Before he started talking, Solomon Wilken was singing from his crib—and not children's hymns, either. Like the rest of Trinity Lutheran Church in Millstadt, Illinois, he learned "Glory to God in the Highest" from the church hymnal.
His father, Todd, an assistant pastor at Trinity Lutheran, bypassed children's church and took Solomon to the sanctuary with the adults. As churches look for innovative ways to teach their members about Christian doctrine, Todd Wilken urges leaders to start with baby steps.
"There are people who bring babies to football games, and it's not because they don't have a babysitter," said Wilken. "Why does a dad do that? It's so important to him that he wants to pass it to his baby as early as he can."
An education gap usually divides pastors, most of whom have years of formal theology training but are stretched thin addressing tangible needs, and their congregants, many of whom are not actively seeking to study complicated ideas.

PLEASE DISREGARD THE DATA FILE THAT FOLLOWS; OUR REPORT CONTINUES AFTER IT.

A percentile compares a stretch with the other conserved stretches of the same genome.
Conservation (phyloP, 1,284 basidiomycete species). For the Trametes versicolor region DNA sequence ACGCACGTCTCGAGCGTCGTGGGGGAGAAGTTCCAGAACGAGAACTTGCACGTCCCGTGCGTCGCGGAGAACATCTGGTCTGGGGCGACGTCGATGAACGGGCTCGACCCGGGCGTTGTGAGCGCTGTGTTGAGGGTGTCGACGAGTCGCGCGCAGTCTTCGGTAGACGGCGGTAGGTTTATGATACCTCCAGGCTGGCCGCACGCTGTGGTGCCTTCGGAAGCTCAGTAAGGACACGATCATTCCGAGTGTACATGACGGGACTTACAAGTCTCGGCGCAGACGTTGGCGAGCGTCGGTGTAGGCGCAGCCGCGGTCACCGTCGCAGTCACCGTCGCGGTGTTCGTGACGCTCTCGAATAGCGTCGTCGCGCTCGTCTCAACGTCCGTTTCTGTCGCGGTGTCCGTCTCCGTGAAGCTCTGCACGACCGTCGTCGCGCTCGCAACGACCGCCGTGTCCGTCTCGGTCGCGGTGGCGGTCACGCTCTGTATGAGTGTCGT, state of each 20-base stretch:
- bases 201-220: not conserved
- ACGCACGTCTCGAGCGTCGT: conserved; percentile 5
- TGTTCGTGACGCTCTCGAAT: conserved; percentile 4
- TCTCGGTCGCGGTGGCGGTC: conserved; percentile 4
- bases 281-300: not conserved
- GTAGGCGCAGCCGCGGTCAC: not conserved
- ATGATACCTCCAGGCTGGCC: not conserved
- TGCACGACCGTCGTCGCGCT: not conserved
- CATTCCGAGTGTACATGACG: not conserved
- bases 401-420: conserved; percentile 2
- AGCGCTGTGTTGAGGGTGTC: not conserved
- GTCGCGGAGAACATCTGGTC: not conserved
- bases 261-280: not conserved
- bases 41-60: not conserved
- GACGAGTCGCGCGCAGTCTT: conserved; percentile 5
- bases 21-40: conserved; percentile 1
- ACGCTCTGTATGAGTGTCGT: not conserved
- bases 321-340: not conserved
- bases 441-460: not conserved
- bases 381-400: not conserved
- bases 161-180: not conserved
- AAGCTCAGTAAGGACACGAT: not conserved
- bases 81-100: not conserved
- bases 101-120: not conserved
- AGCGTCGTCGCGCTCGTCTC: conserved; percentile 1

Wilken knows that teaching theology doesn't happen magically. One of the first ways to teach doctrine is from the pulpit, and he uses the church calendar to provide structure.
"Many pastors have chucked the calendar, preaching whatever occurs to them, maybe a sermon on sex or something else. They do this to alleviate their own boredom," Wilken said. "Abandoning the disciplined way the church marks time reminds me of watching a guy who thinks he can dance."
Pastors advocate different methods to reach the same goal: to bring doctrine to the pews. Many confessional churches, for example, emphasize their respective catechisms.
"Pastors learn about doctrine in seminary but have trouble formulating it in a way that's faithful to the Christian heritage," said Marva ...1